Imagining The Perfect, Do-It-All Motorcycle For India : Here’s What It Should Be Like

We imagine what the ideal motorcycle for India be like, which checks all the boxes and does what an Indian rider would want from his bike

Added in: Features

The lower middle-weight category, in the Indian context (we’re not talking 600s here) is a queer place to be in for any manufacturer. The buyers upgrading to this segment are looking for far more than just a point to point commuter. Bikes in this segment are something that you would not just use on your daily commute but also to hunt down corners during that weekend ride, help you tour cross country and of course, complete that Leh run that all motorists in India dream about. It is a lifestyle statement – a passport to go to places you never could with lesser machines.

Despite all that this segment represents, the Indian market is still in a very nascent stage. The KTM Duke and RC 390 are both fabulous products, but both are a tad too focused to be a one-size-fits-all proposition. Bajaj tried its luck with the Dominar which was a decent product, no doubt, but it was still not perfect and has its own gremlins.  That got us thinking, what is it that we look for when we evaluate a bike in this segment? We recently heard that Honda is also mulling launching a rival to the Dominar and was exploring just what that product could look like. We hope they’re listening. Let’s try to figure then, as to what the perfect do-all motorcycle for India should be like.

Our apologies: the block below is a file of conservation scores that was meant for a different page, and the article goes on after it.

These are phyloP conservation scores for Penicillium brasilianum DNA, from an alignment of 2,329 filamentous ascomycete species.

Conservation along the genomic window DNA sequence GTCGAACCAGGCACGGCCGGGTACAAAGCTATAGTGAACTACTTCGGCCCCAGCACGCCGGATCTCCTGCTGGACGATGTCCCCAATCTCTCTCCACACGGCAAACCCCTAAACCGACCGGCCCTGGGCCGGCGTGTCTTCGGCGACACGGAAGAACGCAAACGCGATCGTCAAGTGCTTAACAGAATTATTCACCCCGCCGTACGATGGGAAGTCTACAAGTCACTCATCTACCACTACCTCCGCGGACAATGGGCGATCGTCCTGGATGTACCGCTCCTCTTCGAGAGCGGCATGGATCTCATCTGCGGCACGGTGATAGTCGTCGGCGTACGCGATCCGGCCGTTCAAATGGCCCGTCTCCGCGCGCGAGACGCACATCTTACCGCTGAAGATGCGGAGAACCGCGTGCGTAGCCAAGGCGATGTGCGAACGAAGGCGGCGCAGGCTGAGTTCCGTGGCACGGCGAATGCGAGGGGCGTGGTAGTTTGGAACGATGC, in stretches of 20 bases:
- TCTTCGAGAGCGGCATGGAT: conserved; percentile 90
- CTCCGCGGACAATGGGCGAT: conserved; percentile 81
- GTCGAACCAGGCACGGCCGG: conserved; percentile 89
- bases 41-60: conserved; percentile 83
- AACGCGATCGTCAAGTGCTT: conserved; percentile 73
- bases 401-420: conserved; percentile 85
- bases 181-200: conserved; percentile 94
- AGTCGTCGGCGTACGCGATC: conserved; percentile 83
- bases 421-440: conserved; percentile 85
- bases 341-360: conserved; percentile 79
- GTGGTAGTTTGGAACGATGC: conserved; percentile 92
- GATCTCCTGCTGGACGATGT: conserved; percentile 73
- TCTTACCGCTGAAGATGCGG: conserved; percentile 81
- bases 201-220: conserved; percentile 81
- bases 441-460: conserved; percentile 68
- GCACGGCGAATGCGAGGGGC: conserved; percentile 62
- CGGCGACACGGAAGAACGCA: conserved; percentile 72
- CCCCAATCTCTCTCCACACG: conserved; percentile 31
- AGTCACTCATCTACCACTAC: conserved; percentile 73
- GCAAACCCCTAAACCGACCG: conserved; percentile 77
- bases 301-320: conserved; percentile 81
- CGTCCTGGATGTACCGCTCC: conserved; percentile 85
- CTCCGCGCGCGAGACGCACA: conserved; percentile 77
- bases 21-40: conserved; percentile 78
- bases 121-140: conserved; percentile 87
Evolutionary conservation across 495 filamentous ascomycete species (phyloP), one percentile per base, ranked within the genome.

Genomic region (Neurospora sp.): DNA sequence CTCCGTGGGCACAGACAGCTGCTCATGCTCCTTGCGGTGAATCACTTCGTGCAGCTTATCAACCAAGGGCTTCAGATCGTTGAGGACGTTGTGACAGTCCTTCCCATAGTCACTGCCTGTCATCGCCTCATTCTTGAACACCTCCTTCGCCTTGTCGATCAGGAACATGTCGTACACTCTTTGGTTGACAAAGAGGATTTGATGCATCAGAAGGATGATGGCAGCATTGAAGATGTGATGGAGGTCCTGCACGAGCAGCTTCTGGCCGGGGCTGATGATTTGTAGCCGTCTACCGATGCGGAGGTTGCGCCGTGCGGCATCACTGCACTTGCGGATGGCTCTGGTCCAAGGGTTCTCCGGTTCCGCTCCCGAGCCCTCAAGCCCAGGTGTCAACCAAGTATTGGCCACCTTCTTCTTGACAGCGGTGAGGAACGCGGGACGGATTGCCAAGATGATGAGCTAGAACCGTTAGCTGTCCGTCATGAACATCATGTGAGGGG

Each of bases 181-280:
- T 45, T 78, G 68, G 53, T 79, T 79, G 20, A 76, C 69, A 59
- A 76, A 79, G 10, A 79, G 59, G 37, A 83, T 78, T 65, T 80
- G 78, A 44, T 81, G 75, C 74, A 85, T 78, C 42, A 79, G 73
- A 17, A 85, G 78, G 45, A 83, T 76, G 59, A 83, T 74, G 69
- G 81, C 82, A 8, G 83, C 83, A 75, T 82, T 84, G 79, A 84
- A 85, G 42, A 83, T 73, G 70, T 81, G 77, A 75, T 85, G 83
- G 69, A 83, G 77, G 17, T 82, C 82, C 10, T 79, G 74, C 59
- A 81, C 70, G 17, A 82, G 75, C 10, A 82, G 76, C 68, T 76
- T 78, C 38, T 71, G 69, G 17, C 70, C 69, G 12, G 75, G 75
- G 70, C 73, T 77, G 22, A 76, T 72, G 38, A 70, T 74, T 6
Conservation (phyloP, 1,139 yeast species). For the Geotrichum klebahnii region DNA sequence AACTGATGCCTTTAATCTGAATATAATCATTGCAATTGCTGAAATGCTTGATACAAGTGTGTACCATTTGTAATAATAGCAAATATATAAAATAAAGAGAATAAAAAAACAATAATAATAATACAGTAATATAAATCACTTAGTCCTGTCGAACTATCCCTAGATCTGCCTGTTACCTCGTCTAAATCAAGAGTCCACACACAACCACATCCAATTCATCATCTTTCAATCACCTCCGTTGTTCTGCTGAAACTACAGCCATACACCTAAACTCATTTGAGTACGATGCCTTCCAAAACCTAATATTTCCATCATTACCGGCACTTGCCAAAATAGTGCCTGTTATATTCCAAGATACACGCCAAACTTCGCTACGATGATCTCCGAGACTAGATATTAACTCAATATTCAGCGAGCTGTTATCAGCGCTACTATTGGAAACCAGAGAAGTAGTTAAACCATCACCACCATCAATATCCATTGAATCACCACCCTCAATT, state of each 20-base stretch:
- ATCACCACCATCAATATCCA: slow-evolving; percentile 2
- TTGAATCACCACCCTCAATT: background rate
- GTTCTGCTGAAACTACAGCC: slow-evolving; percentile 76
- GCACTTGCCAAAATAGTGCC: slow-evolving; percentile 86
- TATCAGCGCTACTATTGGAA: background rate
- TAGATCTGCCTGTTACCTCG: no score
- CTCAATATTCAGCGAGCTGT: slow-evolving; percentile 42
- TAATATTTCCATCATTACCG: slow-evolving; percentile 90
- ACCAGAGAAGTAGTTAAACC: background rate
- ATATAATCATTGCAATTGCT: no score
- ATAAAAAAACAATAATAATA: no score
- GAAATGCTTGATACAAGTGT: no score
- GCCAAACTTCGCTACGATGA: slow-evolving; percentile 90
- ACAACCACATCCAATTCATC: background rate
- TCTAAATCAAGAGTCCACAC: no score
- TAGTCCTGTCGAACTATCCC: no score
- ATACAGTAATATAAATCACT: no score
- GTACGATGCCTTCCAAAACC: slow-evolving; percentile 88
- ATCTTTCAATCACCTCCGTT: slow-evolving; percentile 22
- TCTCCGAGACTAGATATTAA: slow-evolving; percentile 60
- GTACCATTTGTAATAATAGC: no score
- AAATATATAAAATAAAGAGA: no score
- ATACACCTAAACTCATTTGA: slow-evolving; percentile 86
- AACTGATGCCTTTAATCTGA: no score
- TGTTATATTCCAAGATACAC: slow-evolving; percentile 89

1. Stance

While Sports Tourers such as the BMW K1200GT are very common abroad, in India the budgets of a vast majority of bike buyers sit way below the segment. For the uninitiated, sports tourers try to saddle the boundary between high-performance sports bikes and long-distance touring bikes. They allow riders to maintain a relatively upright position with a relaxed riding stance but also allow them to lean in and put their knee out through ghat-sections.The riding position of the Dominar is pretty close to ideal, although it’s total lack of wind protection, somewhat vibey nature and a pillion unfirendly seat isn’t in line with our imagined bike.

The bike should have a high riding belly so as to avoid scrapes on our Mars simulation-tracks, commonly called the Indian streets. At the same time, the ride height should not be so high that most Indian riders struggle to put their feet on the ground. The motorcycle needs to have a solid, sorted chassis-suspension setup which lends itself well to riding on and off the road to a reasonable level.

In terms of design, the motorcycle should have a solid presence with form following function. Comfort and useability should come before frills, and the focus should be to create a design which takes care of all the requirements of an Indian bike enthusiast, while still still looking good.


2. Engine & Transmission

The heart of the matter – the engine, is after all what makes a middle-weight just that. The primary reason a buyer would want to upgrade to this segment is for a more powerful ride. A refined, vibration-less ride is necessary to allow for more stress-free long-distance cruising.

At the same time, the bike should have enough punch to be able to make steady progress on faster highways without too many downshifts. Fuel economy too, would be an important consideration to ensure that you can go farther between two fuel stops. A 25-30 kmpl figure for this sort of a machine would be pretty good.


A 400cc twin cylinder engine would be ideal for the bike we have in mind. An output in the excess of 45 HP and a similar torque number would ensure that the bike can perform beautifully out on the highway and even in the city. A fuel tank with at least 15 Litres capacity is also necessary. The motorcycle should be able to hit a top whack of 180 km/h. The engine should have a meaty low to mid range, though it should have some juice at the top of the rev range as well.